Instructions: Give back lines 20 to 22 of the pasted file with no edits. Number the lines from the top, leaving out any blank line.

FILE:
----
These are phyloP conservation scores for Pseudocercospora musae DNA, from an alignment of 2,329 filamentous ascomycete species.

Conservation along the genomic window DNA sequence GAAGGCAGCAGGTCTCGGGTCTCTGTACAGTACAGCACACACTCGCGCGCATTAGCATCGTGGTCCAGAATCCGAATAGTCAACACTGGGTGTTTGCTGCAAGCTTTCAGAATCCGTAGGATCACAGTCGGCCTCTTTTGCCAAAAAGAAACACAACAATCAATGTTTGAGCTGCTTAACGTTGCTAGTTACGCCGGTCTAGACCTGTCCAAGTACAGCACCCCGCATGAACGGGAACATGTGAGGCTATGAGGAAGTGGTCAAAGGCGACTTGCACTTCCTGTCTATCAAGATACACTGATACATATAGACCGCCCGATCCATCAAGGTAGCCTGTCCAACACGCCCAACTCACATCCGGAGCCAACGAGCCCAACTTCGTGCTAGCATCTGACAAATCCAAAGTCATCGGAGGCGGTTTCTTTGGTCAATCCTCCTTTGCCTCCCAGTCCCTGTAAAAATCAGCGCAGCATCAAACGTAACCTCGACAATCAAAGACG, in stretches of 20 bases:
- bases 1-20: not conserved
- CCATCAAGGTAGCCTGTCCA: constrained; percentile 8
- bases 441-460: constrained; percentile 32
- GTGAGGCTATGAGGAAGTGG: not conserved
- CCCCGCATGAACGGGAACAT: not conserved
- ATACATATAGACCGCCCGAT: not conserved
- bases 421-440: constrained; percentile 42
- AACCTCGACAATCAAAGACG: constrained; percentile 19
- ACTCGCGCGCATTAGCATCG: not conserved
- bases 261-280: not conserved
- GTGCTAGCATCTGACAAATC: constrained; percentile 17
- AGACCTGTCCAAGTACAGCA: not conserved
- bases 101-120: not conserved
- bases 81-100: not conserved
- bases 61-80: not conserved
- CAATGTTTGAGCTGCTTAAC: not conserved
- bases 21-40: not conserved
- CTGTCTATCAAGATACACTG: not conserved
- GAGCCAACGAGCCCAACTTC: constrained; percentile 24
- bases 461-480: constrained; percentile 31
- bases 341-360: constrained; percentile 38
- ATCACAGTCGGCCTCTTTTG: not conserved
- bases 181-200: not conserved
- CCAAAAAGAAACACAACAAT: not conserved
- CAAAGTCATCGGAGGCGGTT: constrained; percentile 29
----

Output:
- CTGTCTATCAAGATACACTG: not conserved
- GAGCCAACGAGCCCAACTTC: constrained; percentile 24
- bases 461-480: constrained; percentile 31